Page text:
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If I understand your last post, you are saying that you have visually verified a no-spark condition and you have replaced or checked your distributor pickup coil (not your ignition coil) & ballast resistor & verified that your distributor (not the cap, but the distributor itself) is not at fault, and if an '88 does have an ignition module you have verified that it is not in a failure mode.

And on edit, I did a couple of cursory searches and it kind of looks like Dodge did put an ASD relay in them back then (which voltage to the coil would travel through) so I assume you are also saying that you have checked that as well?

Here


is a quick to read article by someone with an '88 who was getting no spark and troubleshot to the ignition coil drive transistor in the ECM.
 

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. . . when you say that you don't THINK it's firing, if it was me, I'd find out for SURE whether it was or wasn't firing. Dumping gas in the TB is one thing and would seem to indicate that it is not firing, but physically watching a spark checker not light up is the way to be positive. And then if it isn't firing at the end of the plug wire, how about from the coil wire? If you don't get spark at the plug wire, but you do have output from the coil, that would seem to put your problem between the coil & the spark plug which could include your distributor pickup coil or the distributor itself.
 

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Check all your grounds on the motor. I had an 87 Dakota sport and one of the ground wires, that was bolted to the intake manifold, broke off. It did the same thing. Turned over fine but no spark.
 

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Discussion Starter · #10 ·
So I know for sure I'm not getting fire from distributor to plug or coil to distributor. As said in original post I know I'm also not getting proper voltage to coil. Not real sure how to check pick-up coil though
 

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Okay, sorry, I misread your OP as related to the coil.
As far as the distributor pickup coil, I almost consider that a tuneup replacement part,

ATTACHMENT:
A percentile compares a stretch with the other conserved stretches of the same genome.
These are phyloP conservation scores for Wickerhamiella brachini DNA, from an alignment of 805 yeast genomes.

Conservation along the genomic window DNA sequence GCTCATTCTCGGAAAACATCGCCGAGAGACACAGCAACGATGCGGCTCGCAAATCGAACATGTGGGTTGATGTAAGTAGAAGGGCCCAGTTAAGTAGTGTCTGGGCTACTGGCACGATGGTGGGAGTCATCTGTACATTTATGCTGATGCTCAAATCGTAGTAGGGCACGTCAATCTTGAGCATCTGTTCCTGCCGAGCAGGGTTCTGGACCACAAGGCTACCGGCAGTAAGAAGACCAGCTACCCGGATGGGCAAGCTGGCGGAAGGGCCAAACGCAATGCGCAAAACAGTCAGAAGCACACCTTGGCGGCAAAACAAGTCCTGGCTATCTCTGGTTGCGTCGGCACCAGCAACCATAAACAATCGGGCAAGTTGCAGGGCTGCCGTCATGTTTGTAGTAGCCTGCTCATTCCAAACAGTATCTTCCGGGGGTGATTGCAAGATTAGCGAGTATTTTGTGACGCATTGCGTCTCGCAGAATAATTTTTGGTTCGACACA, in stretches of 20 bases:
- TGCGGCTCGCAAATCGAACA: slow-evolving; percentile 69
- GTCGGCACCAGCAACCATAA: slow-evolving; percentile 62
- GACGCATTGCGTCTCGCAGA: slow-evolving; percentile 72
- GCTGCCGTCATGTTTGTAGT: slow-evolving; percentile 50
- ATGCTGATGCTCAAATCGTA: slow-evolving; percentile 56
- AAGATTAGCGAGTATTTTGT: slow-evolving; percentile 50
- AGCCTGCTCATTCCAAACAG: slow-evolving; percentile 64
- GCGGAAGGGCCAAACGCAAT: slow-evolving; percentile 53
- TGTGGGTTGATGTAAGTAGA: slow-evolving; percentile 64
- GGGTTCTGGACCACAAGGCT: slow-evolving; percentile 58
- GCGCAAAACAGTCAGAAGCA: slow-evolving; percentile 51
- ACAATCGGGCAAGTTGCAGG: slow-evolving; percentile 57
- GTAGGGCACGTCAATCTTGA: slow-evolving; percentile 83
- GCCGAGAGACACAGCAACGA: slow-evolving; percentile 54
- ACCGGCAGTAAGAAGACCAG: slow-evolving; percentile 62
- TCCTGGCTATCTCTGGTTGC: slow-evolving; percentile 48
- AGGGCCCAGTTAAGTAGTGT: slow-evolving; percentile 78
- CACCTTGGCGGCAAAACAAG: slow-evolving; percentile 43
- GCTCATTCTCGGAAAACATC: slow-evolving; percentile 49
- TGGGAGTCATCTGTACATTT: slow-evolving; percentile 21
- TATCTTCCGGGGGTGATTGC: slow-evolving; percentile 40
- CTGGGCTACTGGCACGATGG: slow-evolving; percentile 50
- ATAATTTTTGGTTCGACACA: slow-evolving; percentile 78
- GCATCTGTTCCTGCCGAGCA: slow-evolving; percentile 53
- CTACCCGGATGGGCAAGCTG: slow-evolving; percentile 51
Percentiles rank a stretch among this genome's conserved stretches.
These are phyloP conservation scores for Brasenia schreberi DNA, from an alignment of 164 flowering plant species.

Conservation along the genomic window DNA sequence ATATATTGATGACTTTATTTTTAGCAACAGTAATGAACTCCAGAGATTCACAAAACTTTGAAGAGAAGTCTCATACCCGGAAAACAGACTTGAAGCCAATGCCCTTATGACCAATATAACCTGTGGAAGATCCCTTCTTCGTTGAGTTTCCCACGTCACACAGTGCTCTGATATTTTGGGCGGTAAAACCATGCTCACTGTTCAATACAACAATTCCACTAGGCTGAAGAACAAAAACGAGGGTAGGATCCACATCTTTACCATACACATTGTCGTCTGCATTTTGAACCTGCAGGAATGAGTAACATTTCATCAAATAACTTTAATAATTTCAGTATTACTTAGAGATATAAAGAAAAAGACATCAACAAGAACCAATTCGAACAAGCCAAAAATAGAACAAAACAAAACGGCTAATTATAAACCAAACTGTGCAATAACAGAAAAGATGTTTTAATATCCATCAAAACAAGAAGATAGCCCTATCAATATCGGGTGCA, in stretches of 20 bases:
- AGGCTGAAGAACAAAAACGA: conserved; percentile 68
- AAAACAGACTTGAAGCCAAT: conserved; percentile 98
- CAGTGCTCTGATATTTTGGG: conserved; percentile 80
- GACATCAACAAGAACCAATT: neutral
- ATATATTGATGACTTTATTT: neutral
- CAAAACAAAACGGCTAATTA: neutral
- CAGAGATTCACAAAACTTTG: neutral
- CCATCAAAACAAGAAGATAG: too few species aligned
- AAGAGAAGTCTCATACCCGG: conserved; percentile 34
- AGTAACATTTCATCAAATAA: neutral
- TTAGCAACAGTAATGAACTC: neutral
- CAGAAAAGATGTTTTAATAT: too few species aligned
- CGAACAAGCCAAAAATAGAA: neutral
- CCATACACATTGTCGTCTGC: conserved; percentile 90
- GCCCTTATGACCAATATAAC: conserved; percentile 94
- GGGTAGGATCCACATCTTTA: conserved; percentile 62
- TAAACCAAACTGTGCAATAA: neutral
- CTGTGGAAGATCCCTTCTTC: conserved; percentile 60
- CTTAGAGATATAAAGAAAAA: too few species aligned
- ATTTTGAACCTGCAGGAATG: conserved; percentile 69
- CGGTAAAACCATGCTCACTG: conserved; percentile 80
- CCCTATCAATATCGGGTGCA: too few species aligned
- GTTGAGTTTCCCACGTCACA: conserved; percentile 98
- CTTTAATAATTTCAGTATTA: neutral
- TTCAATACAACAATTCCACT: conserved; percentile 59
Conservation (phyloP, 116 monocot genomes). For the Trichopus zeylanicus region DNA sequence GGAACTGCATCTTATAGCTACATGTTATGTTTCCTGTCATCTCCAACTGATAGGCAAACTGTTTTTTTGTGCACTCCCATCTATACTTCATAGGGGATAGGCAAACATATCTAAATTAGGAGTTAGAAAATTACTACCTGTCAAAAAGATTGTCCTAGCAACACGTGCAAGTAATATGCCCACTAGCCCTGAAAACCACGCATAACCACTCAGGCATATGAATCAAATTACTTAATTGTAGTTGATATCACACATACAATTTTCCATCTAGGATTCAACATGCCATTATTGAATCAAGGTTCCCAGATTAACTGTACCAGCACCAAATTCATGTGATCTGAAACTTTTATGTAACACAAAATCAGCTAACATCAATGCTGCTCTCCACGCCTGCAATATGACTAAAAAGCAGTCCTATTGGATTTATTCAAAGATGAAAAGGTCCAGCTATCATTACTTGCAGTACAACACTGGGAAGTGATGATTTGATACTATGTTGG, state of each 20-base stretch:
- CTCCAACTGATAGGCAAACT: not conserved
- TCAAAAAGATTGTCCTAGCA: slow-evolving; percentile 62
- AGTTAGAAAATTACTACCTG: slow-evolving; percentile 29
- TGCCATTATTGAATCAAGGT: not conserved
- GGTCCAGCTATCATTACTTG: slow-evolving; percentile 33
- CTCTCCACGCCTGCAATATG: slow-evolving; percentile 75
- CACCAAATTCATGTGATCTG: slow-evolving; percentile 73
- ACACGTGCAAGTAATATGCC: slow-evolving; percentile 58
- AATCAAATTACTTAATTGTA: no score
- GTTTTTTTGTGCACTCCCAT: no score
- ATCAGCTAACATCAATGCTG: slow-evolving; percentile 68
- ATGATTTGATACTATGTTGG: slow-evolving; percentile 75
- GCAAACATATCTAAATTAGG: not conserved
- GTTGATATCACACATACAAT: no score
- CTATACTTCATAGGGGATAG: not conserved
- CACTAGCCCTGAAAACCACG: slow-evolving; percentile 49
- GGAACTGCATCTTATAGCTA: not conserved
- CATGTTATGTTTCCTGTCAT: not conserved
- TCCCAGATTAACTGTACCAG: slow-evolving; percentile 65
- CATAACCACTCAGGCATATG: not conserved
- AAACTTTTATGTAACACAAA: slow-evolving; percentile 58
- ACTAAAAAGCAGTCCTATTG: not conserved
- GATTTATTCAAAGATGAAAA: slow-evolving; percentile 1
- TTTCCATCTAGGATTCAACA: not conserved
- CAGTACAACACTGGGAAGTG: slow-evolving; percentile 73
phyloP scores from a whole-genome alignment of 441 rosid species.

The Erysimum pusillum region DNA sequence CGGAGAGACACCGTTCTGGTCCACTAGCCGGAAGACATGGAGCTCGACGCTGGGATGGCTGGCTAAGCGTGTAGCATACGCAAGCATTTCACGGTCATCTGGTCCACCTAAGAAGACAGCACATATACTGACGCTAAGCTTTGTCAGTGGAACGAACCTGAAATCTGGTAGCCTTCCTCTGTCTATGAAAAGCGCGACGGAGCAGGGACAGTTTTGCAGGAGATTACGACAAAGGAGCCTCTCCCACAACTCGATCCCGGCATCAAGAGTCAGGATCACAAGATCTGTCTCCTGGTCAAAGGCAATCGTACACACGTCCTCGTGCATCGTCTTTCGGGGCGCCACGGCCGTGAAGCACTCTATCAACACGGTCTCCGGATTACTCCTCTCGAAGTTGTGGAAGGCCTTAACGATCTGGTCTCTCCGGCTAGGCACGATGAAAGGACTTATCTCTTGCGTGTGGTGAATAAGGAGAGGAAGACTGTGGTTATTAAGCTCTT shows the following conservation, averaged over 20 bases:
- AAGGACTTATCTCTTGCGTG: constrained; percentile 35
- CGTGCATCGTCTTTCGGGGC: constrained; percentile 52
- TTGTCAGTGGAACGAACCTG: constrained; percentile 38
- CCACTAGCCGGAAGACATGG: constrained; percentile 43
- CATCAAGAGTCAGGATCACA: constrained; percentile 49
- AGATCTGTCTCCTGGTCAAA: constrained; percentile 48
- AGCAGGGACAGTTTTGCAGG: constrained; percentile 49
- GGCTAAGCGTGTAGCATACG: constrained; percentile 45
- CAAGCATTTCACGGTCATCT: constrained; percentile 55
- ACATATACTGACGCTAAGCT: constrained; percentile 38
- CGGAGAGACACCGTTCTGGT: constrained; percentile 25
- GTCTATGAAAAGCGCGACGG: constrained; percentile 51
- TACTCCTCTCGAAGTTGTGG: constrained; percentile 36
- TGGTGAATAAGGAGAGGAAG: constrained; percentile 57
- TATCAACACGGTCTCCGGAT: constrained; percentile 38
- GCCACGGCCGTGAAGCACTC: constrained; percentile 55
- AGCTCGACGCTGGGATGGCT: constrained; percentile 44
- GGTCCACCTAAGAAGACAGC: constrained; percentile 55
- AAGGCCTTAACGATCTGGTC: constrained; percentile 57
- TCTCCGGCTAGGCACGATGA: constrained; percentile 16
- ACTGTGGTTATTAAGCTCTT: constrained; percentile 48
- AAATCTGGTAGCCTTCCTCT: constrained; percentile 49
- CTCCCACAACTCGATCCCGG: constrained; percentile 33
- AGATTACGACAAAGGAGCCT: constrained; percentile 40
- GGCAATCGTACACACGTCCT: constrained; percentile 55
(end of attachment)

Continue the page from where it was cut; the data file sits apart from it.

they don't cost a lot and are easy to change, so that's a part I'd be willing to throw against the wall & see if it sticks. If it doesn't & you keep the old one, now you have a fresh one in & a spare on hand.

But, I know for my '03, there is a check that can be made with a multimeter. It may be applicable to the pickup coil in yours. If you want I can find it & type it out for you.

If you are not getting fire OUT of the ignition coil TO the distributor cap that would seem to indicate the problem is upstream of the coil. I lay no claim whatsoever to being an expert on this subject, so I am unfamiliar with what you were checking with your multimeter to get 0.3 volts. The test I was thinking of would be to put a spark checker on the high tension lead from the coil, but exercise caution with this as the coil puts out a lot of volts.

Regardless, here is how to check primary & secondary resistance of a coil


but if you have a new coil installed and it is not outputting voltage, and the new coil is not defective, I would look upstream. Since mine is an '03, what I know about it may not be applicable to yours,
but 3 things come to my mind:
Did you ever check your ASD relay? On mine, when the key is turned on the PCM energizes the ASD relay & battery voltage goes through that relay to the coil. You can check it by swapping it with an identical one. An ASD relay that was stuck closed would cause a crank but o spark.